5,7-DHT- taken up by SERT

15

What is the purpose of amphetamines in the serotonin system ?

Act as highly selective serotonin neurotoxins following chronic admin of PCA, fenfluramine and ecstasy

16

What are the 2 main ascending serotonergic pathways from midbrain raphe nuclei ?

Dorsal periventricular pathway
Ventral tegmental pathway

17

Explain the dorsal paraventricular pathway ?

From dorsal raphe nuclei
Mainly innervate striatum, inferior/superior colliculi
Courses its way to forebrain and sends projections to neocortex
Axons are very fine and have small pleomorphic variscocities

18

Explain the ventral tegmental pathway ?

From median raphe nuclei
Innervates hippocampus, septum, hypothalamus, basal ganglia, diencephalon, midbrain and Cortez
Courses it way to forebrain and sends projections to neocortex
Axons are large with no variscocities

19

Where do the 2 ascending pathways join ?

Caudal hypothalamus forming median forebrain bundle

20

What are the 3 important descending serotonergic pathways to the spinal cord ?

These are caudal to the ascending pathways
1- from raphe Magnus nucleus to laminae 1+2 of dorsal horn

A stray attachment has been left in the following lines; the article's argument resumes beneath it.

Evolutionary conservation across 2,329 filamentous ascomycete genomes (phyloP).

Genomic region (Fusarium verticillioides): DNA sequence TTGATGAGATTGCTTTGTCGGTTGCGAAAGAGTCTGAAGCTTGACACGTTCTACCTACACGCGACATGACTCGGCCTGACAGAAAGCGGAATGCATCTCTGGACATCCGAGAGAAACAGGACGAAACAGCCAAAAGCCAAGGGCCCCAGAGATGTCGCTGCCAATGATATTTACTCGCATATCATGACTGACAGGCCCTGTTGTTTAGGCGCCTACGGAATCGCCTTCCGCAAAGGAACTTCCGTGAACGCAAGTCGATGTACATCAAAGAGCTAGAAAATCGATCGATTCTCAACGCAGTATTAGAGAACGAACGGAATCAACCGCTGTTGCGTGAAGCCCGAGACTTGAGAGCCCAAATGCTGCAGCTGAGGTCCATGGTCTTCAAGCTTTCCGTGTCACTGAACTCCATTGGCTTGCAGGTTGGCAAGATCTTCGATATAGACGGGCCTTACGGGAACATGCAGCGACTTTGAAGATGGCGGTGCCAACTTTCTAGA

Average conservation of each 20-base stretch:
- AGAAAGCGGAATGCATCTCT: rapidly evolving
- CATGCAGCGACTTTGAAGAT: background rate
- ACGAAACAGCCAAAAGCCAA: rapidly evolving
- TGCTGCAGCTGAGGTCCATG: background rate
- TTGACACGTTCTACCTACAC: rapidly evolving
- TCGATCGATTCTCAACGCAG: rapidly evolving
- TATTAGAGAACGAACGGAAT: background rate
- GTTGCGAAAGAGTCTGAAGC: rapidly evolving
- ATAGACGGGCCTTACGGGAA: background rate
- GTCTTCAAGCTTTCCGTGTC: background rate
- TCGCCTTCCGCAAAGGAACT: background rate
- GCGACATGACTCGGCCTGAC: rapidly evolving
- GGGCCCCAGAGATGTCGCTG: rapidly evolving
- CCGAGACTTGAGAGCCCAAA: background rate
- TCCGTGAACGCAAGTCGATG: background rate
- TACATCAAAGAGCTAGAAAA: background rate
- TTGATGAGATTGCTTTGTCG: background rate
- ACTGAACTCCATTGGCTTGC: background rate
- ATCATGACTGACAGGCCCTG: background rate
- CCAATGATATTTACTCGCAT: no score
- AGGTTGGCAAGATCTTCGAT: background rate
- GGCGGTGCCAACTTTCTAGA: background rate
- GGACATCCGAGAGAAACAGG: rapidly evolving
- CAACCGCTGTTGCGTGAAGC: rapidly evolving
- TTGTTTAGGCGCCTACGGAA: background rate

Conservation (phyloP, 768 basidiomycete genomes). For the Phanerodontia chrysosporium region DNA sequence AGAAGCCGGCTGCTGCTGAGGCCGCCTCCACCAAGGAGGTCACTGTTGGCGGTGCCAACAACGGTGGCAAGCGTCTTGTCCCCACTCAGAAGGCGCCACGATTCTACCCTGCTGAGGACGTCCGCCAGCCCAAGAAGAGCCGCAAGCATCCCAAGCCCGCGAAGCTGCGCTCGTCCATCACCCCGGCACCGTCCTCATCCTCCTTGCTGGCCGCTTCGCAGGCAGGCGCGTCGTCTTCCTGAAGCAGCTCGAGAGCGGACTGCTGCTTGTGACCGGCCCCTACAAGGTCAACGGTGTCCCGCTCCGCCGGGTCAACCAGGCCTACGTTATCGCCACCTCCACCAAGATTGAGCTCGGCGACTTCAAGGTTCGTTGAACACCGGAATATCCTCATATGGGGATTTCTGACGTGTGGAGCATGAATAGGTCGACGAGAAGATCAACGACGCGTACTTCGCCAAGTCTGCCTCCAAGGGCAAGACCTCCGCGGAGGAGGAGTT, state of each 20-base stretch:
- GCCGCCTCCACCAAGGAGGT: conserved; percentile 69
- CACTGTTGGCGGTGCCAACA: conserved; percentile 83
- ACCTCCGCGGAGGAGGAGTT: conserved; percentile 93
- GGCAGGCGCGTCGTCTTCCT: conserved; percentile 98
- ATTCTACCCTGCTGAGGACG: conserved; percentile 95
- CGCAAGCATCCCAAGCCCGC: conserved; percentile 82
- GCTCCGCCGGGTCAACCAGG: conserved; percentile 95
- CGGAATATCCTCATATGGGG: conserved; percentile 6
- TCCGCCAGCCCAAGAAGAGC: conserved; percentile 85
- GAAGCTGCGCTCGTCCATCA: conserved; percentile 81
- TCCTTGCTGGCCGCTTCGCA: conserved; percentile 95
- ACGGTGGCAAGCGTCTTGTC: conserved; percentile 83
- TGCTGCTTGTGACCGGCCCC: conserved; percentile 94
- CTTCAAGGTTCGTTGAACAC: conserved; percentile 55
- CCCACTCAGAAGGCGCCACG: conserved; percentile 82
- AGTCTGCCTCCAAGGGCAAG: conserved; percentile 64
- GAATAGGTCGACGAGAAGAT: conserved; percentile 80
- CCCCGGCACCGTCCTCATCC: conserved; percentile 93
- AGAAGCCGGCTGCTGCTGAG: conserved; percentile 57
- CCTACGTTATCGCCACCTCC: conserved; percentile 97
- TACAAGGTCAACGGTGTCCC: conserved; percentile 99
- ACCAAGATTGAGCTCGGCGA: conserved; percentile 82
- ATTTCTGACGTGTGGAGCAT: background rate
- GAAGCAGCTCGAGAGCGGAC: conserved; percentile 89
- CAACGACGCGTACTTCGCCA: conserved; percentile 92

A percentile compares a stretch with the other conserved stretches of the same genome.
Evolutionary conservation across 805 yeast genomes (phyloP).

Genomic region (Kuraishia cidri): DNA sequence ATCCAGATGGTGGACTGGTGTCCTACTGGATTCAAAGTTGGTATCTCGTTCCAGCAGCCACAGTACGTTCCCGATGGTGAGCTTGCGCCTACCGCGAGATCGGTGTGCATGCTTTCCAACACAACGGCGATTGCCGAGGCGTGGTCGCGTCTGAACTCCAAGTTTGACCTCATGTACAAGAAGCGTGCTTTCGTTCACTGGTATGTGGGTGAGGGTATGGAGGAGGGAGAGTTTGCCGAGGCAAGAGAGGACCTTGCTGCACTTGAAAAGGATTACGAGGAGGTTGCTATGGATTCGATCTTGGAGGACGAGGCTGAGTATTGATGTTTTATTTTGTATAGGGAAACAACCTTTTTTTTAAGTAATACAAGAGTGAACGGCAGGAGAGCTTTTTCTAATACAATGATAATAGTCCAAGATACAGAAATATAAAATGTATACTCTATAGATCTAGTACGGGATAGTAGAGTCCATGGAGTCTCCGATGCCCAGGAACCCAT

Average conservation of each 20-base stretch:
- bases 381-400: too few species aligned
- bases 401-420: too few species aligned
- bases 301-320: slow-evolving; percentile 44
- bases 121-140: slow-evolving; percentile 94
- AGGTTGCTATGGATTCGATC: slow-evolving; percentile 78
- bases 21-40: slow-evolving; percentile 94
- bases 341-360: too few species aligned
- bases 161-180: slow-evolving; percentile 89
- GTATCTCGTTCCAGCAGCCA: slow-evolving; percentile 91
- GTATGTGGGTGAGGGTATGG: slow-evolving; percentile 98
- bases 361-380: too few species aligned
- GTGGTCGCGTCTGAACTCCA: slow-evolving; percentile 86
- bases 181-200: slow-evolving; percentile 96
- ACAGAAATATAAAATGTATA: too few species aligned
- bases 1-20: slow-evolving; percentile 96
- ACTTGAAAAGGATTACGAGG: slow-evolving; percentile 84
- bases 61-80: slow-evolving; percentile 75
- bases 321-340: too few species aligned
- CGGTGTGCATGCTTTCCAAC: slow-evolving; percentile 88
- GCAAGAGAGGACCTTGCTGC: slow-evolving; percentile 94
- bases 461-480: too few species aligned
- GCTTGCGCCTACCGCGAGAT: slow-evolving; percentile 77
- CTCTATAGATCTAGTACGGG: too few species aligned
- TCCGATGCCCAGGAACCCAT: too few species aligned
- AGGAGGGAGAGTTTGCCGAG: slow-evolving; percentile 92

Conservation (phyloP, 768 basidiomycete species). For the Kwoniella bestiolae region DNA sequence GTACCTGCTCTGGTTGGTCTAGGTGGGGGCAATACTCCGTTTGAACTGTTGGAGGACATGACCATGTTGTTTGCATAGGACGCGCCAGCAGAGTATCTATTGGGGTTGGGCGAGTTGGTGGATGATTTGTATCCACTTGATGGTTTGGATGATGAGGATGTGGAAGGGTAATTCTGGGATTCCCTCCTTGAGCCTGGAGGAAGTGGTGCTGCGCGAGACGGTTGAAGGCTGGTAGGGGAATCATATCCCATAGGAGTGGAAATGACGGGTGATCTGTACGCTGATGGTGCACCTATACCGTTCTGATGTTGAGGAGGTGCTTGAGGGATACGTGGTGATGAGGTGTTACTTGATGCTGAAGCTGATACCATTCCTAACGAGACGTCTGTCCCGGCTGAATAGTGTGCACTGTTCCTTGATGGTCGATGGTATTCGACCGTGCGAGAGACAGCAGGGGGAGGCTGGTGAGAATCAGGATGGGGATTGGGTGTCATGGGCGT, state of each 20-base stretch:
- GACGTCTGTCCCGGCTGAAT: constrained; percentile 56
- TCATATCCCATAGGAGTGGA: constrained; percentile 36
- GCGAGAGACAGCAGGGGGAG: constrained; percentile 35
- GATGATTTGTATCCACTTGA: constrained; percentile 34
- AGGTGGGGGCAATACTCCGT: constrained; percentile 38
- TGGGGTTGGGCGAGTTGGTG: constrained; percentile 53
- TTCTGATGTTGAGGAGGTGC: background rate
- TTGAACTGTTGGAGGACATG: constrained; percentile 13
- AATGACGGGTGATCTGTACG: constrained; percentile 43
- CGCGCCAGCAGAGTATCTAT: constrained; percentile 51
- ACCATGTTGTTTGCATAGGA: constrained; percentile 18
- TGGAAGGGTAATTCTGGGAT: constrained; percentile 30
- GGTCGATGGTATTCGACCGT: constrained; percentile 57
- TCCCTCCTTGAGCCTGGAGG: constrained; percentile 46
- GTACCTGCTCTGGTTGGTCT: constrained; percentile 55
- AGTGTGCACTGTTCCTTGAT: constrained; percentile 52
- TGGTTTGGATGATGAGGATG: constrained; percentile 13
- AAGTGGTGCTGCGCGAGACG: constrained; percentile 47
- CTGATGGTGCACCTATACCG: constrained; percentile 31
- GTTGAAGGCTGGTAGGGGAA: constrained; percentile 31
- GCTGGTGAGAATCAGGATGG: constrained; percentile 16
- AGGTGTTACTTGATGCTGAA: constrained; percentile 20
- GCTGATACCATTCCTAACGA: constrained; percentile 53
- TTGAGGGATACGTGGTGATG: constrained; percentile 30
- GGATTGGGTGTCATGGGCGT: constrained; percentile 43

2- from raphe obscurus nucleus to laminae 9 of ventral horn
3- from raphe pallidus to intermediolateral cell column

21

What effect does serotonin have at receptors ?

Has both inhibitory and excitatory effects, it depends on the receptors present

22

What type of receptor is 5-HT3 ?

Only ionotropic ones

23

Describe 5-HT 1 receptors ?

1a,b,d,e and f
Coupled to either Gi or Go G protein
Causes inhibition of cAMP formation
Leading to hyperpolarisation mediated by GIRK channels - activation increases potassium efflux
Located pre or post synaptically -autoreceptor on pre

24

Explain the 5-HT 1 somatodendritic autoreceptors?

5-HT1a receptors are mainly autoreceptors present on somata and dendrites
Stimulation reduces firing rate in serotonergic neurons - probably does this by hyper polarising the cell via GIRK channels

25

What is the function of busprione?

It is a 5-HT 1a partial agonist
Used to treat generalised anxiety disorders

26

What is the function of lysergic acid diethylamide (LSD) ?

Acts on 5-HT1a autoreceptors causing potent inhibition of firing an decreasing release of serotonin

27

What is LSd?

Potent hallucinogenic
Most commonly used hallucinogenic
Nearly always taken orally but nowadays found in form of small squares of paper called blotters

28

Explain the 5-HT1 presynaptic autoreceptors?

5-HT 1b and 1d
Control synthesis and release of serotonin but don't influence firing rate therefore they don't affect GIRK channels but actually decrease amount of calcium so decrease release
- could decrease calcium influx by inhibiting adenylate Cyclase